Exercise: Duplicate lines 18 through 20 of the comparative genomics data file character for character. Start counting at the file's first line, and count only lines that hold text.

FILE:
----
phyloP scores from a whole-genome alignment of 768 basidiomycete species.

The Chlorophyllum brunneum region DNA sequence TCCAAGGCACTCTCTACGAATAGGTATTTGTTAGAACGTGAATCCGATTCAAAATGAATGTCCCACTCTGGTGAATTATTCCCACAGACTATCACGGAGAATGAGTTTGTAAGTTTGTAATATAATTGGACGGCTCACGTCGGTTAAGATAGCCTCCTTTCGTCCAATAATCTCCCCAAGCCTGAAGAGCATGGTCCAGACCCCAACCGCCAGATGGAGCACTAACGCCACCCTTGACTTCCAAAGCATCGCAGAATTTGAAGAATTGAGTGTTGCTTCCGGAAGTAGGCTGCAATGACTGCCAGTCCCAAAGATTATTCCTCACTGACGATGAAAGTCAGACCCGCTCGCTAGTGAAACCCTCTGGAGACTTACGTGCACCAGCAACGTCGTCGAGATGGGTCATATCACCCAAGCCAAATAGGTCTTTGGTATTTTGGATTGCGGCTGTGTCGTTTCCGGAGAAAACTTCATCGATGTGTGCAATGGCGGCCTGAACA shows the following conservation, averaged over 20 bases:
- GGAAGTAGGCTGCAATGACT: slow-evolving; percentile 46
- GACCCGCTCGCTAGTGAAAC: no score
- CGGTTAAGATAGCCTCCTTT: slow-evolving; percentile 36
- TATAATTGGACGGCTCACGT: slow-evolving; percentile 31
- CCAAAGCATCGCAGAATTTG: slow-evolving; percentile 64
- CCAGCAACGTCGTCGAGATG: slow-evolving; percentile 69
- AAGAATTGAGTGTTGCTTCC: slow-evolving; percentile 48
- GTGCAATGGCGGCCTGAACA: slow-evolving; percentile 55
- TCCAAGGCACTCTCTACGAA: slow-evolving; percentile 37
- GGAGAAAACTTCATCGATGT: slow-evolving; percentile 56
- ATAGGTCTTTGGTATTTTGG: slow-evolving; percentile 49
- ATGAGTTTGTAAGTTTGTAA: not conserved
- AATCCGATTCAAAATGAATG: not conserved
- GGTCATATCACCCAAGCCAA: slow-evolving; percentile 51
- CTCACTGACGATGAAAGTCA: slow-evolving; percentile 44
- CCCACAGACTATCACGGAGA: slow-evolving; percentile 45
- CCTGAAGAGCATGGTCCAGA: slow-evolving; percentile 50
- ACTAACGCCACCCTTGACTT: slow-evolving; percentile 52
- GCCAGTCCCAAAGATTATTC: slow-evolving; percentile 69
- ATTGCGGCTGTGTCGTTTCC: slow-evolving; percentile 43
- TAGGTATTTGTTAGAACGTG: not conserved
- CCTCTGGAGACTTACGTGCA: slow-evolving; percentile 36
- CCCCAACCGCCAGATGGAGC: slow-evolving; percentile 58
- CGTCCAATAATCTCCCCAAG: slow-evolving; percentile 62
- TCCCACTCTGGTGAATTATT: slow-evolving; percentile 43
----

- CCCACAGACTATCACGGAGA: slow-evolving; percentile 45
- CCTGAAGAGCATGGTCCAGA: slow-evolving; percentile 50
- ACTAACGCCACCCTTGACTT: slow-evolving; percentile 52